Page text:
I have reviewed the papers by Lerner and Scarpa, and found the questions their raise about the Big Bang theory to be reasonable and at least worth some consideration. (You can read all three papers here.) At a minimum the papers document the many uncertainties behind that theory, many of which have not been confirmed by subsequent observations. Even if the alternative theory they tout is absurd, their work to illustrate the weakness of the current concensus should never be blocked, because without such questioning scientific knowledge cannot be advanced.

Unfortunately, I have found over the years that the scientists in the cosmological community have repeatedly worked to silence doubt about the standard Big Bang theory. While some dissent is allowed, it must be framed very carefully or else it will be squelched, and quickly. Cosmologists quickly learn that if they want their careers to flourish they had better be careful what they say. If not, they will find themselves looking for work in another field.

Worse, that effort appears to be growing more blatant and oppressive, even as these same scientists now have a new and amazing tool — the James Webb Space Telescope — designed to expressly help answer these questions. That this community appears instead eager to silence debate suggests that it will not learn as much from Webb as it should, because it will be blind to results that contradict its assumptions.

That this kind of censorship has now become rampant in many scientific fields, from climate research to cosmology to medicine to planetary science, bodes ill for all of western civilization. For example, the effort in the past two years during the COVID epidemic to silence dissenting medical scientists by government was certainly a root cause of the generally bad policy by those governments during the Wuhan panic. Only one opinion was allowed to be heard, and though its conclusions (the requirement for lockdowns, masks, and COVID shot mandates) were faulty and did not work, those were the only conclusions allowed.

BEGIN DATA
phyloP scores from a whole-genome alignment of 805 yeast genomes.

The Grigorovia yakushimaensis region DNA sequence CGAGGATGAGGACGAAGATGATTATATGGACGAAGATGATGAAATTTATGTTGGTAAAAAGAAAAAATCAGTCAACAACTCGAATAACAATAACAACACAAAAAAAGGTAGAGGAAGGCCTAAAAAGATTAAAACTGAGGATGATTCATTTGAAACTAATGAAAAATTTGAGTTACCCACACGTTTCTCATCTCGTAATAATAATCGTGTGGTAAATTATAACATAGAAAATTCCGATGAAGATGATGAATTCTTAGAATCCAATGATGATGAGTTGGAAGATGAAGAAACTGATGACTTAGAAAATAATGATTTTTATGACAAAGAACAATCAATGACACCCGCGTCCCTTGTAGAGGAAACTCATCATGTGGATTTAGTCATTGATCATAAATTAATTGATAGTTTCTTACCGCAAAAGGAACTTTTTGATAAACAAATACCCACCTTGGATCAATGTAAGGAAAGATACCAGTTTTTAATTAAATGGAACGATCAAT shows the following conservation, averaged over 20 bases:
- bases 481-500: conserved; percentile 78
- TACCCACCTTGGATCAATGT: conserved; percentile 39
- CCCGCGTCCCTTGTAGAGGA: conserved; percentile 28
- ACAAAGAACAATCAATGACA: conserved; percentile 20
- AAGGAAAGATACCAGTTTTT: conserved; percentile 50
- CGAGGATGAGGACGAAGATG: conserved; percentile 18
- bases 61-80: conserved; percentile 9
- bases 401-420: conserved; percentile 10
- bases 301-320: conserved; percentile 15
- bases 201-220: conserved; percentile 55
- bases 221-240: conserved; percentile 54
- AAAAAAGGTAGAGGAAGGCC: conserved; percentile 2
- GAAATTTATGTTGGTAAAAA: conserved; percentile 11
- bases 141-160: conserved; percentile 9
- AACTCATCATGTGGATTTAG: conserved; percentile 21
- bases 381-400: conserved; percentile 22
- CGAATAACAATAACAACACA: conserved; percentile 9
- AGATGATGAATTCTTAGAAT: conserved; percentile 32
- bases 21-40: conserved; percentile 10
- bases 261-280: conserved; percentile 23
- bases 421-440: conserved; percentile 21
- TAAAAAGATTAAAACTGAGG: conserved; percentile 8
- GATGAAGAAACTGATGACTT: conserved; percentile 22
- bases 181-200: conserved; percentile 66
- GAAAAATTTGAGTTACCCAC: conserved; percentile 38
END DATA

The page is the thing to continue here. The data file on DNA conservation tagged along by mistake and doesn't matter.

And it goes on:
Since the Enlightenment the unrelenting pursuit of truth — no matter whose balloon gets pricked — has been the hallmark of the scientific method, and the foundation of our social order. If instead we now allow authority to determine truth for the sake of power and control, not only will science fail, but so will all the pillars of our civilization. You can’t have good engineering, efficient businesses, good education, and most important of all just rule, if the pursuit of truth is not fundamental.

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  • Chris

    This looks similar to scientists putting forth theories – and data – that question the cause of the dinosaur extinction due to the asteroid hitting the Yucatán peninsula..

    We are witnessing the death of science – after a long prosperous rise.

  • Concerned

    Nothing lasts forever, and lifetimes of civilizations are even shorter. Hence Elon Musk’s haste to expand us beyond this rock. The window may indeed be open a very short time.

  • Phill O

    The big bang theory is just that: a theory. When enough evidence is accumulated, it becomes a law. But even laws have their limitation: eg. relativity vs Newtonian mechanics.

    Now, try and get the leftist leaning folk to admit this, is a whole different story.

  • DJ

    This subject recalls a book titled “The Trouble With Physics” by Lee Smolin. “The Rise of String Theory, the Fall of Science, and What Comes Next. In short, he lays out the financial motivation to develop all the possible string theory models possible. At the time of this writing (2007), the rage (and grant money) was into string theory. It is almost a case of intrigue with mathematical models being churned out in all the Universities, and who could get the grants first or most and largest. String theory lost me once they needed more than 5 dimensions. At last reading (2007) they were at 19, with many parallel universes to boot.

  • Jeff Wright